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I am actually happy that this bread recipe came up after some weeks had already passed from the holidays. I love eating all the celebratory sweets and goodies during the winter festivities, but to be honest, I may not have enjoyed the taste or the smell of this bread quite as much as now. Earlier in the book: The Bread Baker's Apprentice, Peter Reinhart gave us the pannetone recipe which was super (and I am not sure if it's the different alcohol soaked fruit, or the powdered sugar), but, I believe I liked this bread a little better than the former. However, Peter says that this recipe can double as pannetone as well. This is bread #36 in the Bread Baker's Challenge and you can follow along in the book if you have it, or you can find the recipe from a fellow baker here.
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The night before, the sponge is made using warm milk , flour, and I used "Adam", my wild yeast to get things going. Cover and let ferment until foamy bubbly and when tapped on the side, it collapses.

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After putting the sponge aside, soak a combination of dried fruits with alcohol. I used dried papaya, golden raisins, and dried cranberries soaked in Grand Marnier liquor, and orange extract. Cover, and toss after a few hour to make sure the alcohol is distributed evenly and all the fruit has soaked up the lovely juices.

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The next day, mix together the flour, water, sugar, egg, salt, orange and lemon zests, along cinnamon and butter to form a "tacky but not sticky" dough. Cover the dough at this point and let rest for 10 mins or so.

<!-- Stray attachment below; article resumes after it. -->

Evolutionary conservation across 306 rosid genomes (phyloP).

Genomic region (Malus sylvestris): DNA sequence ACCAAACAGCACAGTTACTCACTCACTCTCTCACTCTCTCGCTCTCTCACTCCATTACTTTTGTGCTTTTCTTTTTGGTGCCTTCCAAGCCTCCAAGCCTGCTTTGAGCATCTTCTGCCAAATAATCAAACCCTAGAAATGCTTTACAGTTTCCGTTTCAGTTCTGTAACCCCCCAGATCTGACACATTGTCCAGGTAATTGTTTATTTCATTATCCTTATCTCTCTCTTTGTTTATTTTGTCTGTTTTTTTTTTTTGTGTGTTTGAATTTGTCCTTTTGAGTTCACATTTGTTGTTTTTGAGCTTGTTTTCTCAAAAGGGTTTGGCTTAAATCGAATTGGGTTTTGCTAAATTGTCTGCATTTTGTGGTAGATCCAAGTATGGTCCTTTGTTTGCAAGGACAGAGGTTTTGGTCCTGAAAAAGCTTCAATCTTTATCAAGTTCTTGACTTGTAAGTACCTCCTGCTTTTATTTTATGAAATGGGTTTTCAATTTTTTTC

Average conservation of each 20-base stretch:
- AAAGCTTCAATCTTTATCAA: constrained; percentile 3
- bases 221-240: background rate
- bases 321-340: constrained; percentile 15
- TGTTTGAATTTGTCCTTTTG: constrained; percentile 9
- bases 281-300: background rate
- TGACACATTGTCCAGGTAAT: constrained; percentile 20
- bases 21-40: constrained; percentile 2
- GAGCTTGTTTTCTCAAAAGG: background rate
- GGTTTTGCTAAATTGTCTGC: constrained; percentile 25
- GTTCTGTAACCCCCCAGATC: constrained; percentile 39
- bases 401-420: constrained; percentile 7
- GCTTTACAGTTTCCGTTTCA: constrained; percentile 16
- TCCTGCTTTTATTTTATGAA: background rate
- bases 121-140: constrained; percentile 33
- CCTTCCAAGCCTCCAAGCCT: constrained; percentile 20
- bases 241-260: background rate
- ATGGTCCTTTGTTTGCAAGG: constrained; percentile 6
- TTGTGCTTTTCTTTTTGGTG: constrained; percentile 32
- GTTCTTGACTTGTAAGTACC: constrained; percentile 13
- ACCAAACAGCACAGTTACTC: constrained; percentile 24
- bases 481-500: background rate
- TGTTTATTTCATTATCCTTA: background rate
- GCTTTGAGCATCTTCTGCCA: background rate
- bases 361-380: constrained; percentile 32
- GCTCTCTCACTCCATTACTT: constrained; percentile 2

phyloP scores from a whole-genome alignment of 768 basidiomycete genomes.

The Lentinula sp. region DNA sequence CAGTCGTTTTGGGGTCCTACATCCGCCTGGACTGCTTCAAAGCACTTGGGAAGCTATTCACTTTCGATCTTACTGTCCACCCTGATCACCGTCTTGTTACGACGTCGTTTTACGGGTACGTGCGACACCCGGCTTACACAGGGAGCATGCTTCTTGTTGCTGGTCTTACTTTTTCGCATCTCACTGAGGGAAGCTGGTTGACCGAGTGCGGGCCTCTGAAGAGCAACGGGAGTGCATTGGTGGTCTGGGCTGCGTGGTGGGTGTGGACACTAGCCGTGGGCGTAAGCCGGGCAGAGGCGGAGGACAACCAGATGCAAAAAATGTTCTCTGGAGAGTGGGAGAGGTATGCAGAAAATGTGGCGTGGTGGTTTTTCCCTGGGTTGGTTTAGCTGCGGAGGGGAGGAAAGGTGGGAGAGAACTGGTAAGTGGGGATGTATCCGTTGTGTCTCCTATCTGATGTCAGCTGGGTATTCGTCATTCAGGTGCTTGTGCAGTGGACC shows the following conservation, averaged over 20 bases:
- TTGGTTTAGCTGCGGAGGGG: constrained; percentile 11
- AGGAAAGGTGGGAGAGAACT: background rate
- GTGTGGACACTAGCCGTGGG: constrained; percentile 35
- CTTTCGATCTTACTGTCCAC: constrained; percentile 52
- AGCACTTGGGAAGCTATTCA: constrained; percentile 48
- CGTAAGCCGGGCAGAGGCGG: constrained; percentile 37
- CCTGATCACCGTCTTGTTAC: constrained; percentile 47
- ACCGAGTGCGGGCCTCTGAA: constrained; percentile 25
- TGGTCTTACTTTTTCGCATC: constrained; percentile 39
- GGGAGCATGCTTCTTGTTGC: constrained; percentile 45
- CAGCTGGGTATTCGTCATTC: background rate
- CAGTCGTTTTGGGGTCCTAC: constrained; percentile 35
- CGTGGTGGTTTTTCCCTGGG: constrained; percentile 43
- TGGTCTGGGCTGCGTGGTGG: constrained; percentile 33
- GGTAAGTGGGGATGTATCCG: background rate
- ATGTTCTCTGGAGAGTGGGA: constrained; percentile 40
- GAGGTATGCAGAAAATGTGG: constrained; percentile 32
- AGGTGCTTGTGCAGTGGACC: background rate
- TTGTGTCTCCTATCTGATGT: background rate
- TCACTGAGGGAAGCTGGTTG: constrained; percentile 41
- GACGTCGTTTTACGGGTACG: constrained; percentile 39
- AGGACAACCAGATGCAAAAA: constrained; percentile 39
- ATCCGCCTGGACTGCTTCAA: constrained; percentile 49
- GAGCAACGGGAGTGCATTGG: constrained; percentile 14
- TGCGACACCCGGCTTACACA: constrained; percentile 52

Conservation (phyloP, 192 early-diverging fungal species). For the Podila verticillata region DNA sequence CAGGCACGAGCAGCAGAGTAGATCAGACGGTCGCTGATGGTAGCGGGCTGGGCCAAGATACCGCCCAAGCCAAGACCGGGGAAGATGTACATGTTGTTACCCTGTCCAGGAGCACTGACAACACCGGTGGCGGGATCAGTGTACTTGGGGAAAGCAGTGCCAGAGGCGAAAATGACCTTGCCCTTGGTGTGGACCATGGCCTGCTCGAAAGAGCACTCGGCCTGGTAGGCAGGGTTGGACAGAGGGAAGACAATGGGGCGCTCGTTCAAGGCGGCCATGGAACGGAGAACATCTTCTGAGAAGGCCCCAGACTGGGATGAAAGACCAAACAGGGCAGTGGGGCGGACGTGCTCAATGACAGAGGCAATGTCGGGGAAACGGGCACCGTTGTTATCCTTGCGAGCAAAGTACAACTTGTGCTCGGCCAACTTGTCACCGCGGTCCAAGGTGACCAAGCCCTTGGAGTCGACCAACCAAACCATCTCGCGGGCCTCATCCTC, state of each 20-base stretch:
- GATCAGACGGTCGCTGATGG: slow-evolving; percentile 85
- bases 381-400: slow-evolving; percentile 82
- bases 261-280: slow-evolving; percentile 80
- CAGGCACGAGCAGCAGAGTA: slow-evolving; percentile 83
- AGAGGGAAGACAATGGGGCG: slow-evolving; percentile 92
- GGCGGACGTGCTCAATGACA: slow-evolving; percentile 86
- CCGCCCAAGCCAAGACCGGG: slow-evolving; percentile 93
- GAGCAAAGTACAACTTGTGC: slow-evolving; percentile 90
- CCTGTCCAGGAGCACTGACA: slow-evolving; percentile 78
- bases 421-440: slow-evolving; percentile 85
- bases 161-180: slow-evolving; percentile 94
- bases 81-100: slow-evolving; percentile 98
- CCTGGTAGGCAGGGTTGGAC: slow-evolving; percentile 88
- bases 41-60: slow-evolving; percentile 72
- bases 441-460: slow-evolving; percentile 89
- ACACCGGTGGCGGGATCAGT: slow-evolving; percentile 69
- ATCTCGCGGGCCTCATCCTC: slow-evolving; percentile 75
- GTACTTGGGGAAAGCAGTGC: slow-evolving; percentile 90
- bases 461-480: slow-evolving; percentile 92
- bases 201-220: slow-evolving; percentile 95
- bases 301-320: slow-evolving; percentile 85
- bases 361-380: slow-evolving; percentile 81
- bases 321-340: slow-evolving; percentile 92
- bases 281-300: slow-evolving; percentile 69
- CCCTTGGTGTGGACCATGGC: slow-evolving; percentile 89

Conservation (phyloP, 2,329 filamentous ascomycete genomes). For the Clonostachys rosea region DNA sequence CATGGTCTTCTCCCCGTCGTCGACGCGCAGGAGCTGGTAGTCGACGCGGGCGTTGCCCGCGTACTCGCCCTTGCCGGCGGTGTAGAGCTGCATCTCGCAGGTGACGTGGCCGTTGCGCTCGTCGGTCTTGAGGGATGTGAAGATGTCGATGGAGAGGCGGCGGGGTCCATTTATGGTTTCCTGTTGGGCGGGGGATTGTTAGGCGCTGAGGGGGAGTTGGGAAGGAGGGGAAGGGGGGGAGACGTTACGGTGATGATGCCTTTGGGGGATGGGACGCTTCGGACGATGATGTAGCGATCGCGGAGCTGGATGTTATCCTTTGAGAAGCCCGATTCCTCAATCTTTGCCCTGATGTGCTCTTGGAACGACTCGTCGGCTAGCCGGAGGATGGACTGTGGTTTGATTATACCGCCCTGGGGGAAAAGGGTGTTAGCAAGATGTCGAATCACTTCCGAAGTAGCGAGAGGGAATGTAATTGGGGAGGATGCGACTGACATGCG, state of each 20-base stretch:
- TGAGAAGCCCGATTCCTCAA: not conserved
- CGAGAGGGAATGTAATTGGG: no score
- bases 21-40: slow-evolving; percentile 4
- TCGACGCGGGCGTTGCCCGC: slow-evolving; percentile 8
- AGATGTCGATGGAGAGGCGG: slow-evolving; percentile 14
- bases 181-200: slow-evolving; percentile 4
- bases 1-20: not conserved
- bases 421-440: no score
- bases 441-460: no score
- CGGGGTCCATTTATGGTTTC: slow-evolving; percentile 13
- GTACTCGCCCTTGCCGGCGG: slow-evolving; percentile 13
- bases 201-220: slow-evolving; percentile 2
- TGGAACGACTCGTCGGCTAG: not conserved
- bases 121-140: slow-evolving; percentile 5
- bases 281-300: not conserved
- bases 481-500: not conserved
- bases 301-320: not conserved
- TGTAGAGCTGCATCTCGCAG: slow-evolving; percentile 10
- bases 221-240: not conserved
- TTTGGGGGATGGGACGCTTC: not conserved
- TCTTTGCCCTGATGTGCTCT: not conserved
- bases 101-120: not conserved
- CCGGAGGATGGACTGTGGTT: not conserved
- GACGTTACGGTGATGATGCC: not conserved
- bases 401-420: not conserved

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Next comes the mixing of the fruit into the final dough. because of the wetness of the soaked fruit, I found this step a little harder than I thought. The dough was left to bulk ferment and it took mine about 6 hours to almost double in size.

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I took out the risen dough and then punched it down and divided it into two sections. As for the filling, Reinhart gives you the option of either putting blanched, slivered almonds into the center, or using marzipan. I went for the almonds and both sprinkled it over the top and in the middle before shaping into a crescent shape.

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Fresh from the oven, the bread smelled delicious and was ready for the oil to be bushed on top before so the powdered sugar can stick.

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Sprinkle the powdered sugar wile still hot, and Reinhart's instructions were to "generously" coat the bread with the sugar. This seemed to be an important step because the heat of the loaf seemed to melt away the sugar. So, I added even extra after a minute or so. the book tells you to wait an hour before digging in, but I found that to be difficult as well. I sliced it after 30 minutes.
Yeastspotted.

 


Comments

02/17/2011 7:24am

Sandra
Fruited breads are my absolute favourite breads to make because I like sweetness. I have made countless panettones and raisin and cranberry breads but I have never made a stollen. Yours looks so good I don't think I could have waited an hour before digging in either.

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Sandra
02/17/2011 2:37pm

Honestly Oriana, this stollen was super easy to make and I believe me when I say I had to really hold myself back from digging in immediately!

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02/20/2011 1:31am

Hi,
I loved the slight curve of your stollen.I too love baking. This morning I seemed to stumble on bread baking sites so I actually got up and went to the kitchen and baked some bread. I use fresh yeast which I store in a Tupperware container and from 1 block I can bake 3 times....and that too a cool 3 loaves at a time that last me a week. I refrigerate my bread the minute they cool and so they are still fresh at the end of the week.

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Sandra
02/21/2011 7:19am

Roda, Isn't it fun gawking at all the talented bakers who inspire us to take our baking to new levels? And maybe you will share your experiences and photos with us with a blog of your own.

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